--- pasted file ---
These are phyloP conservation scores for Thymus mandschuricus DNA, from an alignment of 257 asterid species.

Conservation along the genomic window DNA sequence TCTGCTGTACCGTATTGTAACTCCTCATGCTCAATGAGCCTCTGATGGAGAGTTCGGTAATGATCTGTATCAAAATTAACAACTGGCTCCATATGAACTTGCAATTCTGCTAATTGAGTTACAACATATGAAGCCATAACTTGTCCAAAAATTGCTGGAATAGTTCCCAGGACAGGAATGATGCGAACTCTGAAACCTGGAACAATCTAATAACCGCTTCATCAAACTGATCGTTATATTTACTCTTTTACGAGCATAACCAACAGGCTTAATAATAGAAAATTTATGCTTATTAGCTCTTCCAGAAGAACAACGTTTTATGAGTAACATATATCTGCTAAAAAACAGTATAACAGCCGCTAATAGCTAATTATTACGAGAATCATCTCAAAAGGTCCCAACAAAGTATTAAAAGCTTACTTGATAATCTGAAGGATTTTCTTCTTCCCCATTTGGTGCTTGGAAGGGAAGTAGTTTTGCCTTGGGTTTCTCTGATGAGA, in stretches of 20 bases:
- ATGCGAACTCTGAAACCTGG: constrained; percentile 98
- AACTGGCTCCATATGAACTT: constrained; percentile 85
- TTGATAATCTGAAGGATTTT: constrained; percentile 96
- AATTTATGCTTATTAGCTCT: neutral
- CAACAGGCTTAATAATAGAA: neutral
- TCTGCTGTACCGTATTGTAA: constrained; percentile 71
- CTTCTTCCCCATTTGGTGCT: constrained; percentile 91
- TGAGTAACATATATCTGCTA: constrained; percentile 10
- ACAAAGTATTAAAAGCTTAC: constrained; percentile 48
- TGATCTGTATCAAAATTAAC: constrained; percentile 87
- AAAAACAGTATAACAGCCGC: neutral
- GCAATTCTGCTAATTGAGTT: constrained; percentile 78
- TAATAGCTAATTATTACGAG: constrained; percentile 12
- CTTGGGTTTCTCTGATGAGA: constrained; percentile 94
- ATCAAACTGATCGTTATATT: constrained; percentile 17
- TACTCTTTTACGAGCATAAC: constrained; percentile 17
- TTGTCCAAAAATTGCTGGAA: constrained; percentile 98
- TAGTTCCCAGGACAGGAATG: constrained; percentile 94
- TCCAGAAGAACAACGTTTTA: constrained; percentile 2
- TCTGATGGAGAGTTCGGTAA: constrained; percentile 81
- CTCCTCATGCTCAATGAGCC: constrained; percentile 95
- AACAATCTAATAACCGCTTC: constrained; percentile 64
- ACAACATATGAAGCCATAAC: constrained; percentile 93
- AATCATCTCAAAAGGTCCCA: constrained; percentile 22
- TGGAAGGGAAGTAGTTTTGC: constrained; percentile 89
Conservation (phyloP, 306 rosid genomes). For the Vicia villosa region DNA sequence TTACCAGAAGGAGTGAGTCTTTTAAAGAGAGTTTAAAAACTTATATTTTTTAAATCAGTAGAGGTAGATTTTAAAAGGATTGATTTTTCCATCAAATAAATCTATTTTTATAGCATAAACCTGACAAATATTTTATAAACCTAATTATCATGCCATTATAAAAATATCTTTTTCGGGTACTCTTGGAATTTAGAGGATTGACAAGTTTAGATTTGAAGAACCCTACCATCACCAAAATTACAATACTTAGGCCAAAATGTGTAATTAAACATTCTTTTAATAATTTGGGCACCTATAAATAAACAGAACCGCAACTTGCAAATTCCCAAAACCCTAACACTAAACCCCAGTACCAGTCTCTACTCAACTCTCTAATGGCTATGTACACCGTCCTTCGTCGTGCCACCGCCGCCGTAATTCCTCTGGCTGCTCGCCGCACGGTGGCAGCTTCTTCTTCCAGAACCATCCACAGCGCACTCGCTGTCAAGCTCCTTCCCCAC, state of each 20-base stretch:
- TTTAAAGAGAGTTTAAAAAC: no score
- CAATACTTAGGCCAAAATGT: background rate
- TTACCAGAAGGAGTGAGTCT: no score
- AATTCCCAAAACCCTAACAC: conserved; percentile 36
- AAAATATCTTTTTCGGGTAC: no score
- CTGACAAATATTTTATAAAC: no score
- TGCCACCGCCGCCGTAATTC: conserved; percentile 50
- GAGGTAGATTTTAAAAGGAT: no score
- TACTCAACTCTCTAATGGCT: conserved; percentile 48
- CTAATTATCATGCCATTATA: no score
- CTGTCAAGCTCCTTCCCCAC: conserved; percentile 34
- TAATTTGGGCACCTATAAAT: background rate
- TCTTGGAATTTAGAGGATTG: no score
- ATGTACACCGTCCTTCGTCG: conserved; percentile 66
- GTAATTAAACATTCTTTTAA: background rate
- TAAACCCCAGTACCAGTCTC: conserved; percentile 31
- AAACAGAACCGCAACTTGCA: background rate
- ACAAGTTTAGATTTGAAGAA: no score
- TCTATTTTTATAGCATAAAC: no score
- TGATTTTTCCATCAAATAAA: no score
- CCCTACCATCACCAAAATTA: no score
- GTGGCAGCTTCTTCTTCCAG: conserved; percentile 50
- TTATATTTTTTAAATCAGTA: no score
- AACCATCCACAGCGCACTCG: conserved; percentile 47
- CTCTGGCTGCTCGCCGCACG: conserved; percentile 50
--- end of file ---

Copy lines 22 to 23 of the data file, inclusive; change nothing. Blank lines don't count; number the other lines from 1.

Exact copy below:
- TCTGATGGAGAGTTCGGTAA: constrained; percentile 81
- CTCCTCATGCTCAATGAGCC: constrained; percentile 95